Recent developments in how CBD (cannabidiol) is regulated in the US have made it much easier to purchase CBD products. Changes to how the federal government views CBD are also making it easier for scientists to conduct CBD research and understand how this cannabinoid interacts with the human body.
CBD isn’t just easier to research at the federal level—agencies like the FDA are paying attention and issuing warnings to help educate consumers, while the National Institutes of Health issued $3 million in grants to research teams looking to study CBD’s pain-relieving properties. And in states where cannabis is legal, state university systems are creating new think tanks and assembling research teams to collaborate on a new generation of cannabis research.
While CBD has demonstrated the potential to help address a wide variety of conditions and symptoms, many questions remain, including what conditions CBD has the most potential to treat, what proper doses might look like, and precisely how CBD brings about the effects it does.
Here are some of the major questions researchers around the world are asking about CBD, and a look at some of the early answers they’re finding.
What CBD research says about epilepsy treatments
We have a pretty good general understanding of the neuroreceptors that CBD interacts with in the body. We also know that CBD and drugs derived from it are effective in treating some forms of epilepsy, including Dravet’s Syndrome and Lennox-Gastaut Syndrome.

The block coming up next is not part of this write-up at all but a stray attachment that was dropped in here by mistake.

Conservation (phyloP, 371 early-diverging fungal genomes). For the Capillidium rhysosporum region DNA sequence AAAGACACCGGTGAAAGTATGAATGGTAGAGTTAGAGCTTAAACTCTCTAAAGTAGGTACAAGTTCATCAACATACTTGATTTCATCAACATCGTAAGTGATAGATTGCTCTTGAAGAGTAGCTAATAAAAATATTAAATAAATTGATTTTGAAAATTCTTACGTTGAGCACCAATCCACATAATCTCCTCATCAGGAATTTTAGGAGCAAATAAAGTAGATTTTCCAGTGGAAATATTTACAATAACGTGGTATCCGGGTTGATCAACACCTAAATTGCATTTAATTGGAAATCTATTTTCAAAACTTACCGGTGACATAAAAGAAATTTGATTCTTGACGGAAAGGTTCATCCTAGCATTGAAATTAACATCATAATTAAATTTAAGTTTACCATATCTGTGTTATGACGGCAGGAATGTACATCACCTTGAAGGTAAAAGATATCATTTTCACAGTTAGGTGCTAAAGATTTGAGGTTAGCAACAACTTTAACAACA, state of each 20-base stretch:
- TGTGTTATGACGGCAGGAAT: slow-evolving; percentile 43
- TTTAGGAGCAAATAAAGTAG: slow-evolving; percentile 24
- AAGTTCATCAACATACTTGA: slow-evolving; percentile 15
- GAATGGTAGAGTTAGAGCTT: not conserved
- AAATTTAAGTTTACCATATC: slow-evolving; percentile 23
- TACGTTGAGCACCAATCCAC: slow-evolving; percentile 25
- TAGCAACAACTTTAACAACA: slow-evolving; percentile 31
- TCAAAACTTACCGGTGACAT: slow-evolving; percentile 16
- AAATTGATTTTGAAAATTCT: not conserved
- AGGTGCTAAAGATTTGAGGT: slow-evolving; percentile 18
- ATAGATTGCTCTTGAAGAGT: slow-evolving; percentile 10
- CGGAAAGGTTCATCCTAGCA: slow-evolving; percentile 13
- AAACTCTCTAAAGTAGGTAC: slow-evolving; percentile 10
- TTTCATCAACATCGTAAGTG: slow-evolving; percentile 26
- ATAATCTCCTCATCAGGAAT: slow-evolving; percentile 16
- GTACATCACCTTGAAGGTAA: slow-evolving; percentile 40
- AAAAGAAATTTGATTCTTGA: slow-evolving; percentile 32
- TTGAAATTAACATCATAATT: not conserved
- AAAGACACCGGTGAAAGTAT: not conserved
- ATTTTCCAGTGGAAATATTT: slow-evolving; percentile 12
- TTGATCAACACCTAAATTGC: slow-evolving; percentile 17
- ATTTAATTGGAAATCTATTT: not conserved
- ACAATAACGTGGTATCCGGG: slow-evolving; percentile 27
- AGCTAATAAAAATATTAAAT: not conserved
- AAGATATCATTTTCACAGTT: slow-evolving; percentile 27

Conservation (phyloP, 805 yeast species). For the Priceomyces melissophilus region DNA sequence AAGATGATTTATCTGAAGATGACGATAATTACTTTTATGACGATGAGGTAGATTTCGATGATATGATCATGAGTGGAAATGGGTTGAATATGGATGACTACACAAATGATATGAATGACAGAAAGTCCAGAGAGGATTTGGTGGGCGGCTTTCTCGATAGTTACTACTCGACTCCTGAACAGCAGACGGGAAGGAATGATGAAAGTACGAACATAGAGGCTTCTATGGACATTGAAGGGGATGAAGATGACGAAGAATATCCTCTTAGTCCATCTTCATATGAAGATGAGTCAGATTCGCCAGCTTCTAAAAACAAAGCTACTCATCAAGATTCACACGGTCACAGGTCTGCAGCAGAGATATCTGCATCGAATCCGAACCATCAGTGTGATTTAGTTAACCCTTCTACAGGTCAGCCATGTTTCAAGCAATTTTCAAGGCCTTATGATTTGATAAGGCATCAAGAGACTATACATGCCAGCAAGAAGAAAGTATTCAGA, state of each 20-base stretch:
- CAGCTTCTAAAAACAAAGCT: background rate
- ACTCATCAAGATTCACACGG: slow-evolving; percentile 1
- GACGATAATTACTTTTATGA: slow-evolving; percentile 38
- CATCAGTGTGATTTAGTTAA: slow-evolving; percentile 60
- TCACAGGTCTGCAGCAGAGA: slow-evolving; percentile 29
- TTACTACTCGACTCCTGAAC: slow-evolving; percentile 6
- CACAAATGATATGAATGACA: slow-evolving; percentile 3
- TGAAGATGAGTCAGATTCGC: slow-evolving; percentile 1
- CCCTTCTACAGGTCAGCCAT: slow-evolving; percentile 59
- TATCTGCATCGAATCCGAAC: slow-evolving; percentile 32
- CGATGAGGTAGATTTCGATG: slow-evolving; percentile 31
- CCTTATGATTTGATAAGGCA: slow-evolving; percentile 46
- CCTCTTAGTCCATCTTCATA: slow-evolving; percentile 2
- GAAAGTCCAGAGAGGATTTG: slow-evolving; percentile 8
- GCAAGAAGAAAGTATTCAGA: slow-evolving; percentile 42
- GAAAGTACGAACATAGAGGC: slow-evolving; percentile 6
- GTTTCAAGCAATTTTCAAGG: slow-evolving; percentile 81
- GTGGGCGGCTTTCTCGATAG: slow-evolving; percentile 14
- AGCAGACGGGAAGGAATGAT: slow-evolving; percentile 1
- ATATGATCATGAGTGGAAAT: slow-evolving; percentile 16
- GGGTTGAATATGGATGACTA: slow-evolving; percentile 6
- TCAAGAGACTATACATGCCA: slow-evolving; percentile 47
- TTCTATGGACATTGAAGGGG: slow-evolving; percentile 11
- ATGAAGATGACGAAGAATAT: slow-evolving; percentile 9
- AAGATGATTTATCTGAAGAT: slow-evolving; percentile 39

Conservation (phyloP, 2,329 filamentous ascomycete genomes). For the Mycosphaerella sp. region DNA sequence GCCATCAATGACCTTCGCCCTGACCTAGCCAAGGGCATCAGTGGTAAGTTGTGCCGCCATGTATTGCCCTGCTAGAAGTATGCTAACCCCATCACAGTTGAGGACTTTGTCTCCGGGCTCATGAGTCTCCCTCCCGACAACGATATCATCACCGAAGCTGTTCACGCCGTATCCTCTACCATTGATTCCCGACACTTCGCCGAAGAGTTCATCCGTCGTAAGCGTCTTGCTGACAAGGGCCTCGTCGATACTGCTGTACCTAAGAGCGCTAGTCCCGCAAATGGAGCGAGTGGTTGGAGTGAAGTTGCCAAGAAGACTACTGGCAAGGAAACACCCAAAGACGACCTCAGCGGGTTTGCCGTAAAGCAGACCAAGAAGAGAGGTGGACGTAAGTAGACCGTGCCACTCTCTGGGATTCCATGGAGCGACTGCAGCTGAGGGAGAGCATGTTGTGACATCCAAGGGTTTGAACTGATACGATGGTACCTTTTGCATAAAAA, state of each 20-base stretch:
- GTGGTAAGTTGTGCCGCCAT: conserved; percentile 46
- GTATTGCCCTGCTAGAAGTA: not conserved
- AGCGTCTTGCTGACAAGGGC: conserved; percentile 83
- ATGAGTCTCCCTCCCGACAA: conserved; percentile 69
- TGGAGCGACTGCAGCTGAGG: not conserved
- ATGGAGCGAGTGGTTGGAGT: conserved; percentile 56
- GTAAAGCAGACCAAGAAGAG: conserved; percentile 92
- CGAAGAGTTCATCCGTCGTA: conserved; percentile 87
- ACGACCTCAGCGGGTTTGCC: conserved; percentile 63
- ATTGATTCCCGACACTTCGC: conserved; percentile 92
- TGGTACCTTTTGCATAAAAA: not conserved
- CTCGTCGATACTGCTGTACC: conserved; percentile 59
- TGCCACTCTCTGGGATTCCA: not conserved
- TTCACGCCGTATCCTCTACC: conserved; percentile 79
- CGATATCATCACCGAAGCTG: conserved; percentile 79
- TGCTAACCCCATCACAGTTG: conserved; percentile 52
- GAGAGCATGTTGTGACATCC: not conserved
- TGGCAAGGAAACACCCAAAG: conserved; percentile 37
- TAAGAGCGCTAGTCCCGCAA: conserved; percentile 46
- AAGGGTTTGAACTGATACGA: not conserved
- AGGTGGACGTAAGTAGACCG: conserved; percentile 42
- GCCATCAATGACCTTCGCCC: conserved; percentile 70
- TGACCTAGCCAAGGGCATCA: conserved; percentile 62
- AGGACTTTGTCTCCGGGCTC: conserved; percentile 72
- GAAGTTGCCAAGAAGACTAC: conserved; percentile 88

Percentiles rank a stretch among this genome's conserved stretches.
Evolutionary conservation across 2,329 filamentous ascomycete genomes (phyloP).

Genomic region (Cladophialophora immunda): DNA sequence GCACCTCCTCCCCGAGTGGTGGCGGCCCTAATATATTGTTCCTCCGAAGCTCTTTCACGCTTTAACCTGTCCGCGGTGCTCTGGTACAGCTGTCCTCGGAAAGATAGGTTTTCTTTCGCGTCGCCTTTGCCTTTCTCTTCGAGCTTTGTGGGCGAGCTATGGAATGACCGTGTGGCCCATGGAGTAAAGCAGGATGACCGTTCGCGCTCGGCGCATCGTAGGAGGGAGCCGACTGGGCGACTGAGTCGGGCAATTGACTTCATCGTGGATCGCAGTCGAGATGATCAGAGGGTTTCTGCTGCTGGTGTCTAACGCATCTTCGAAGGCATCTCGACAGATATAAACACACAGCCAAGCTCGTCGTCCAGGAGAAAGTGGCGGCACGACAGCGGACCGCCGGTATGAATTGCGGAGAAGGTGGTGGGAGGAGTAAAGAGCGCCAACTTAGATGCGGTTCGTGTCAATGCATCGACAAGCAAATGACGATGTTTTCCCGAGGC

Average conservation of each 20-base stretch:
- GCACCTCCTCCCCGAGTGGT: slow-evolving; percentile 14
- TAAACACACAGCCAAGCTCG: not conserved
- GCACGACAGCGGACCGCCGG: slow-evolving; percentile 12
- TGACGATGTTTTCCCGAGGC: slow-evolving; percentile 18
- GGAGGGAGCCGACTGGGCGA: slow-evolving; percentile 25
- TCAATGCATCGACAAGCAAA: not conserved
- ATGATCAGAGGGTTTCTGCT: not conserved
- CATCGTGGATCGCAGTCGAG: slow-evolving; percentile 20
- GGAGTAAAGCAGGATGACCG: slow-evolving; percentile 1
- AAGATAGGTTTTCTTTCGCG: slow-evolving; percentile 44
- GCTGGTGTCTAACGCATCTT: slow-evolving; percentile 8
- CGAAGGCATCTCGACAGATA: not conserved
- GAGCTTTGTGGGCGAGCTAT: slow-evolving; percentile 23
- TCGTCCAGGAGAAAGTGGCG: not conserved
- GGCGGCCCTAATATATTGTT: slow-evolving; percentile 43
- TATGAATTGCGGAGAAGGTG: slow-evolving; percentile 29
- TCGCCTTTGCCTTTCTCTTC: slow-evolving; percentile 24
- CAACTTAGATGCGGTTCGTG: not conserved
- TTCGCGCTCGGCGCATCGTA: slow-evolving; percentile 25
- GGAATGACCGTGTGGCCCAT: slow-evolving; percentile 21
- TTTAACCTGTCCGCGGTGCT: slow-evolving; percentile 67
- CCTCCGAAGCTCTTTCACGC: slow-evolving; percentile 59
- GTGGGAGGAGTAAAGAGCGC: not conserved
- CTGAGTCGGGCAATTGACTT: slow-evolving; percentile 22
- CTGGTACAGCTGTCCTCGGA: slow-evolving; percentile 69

What we don’t understand is exactly why CBD helps epilepsy patients. With CBD easier to study—and CBD-based drugs entering the market—researchers are digging further into the molecular mechanisms responsible for CBD’s apparent seizure-reducing properties.
Differentiating CBD and THC
Increasingly, studies on cannabis are shifting focus away from studying effects of the whole plant and toward more focused studies on individual cannabinoids. This research is helping scientists learn more about how cannabinoids act in isolation, how different cannabinoids—for instance THC and CBD—behave in the brain, and more.
CBD research under review
Many studies on the impact of CBD and cannabis in general employ pretty small sample sizes, which limits the data researchers can gather and the conclusions they can draw from it. As the volume of these studies grows, though, researchers are employing that data to conduct review studies on the effects and efficacy of cannabis and its components, including CBD.
Rather than conducting a new experiment, review studies collate and compare the results of previously published, peer-reviewed studies. This allows authors to work with what is effectively a larger data set and more confidently answer questions about the subject.
2019 saw these studies become more common in the cannabis space with review studies aiming to shed light on the efficacy of cannabis—and specific cannabinoids like CBD—in treating pain, as well as the potential negative side effects of CBD.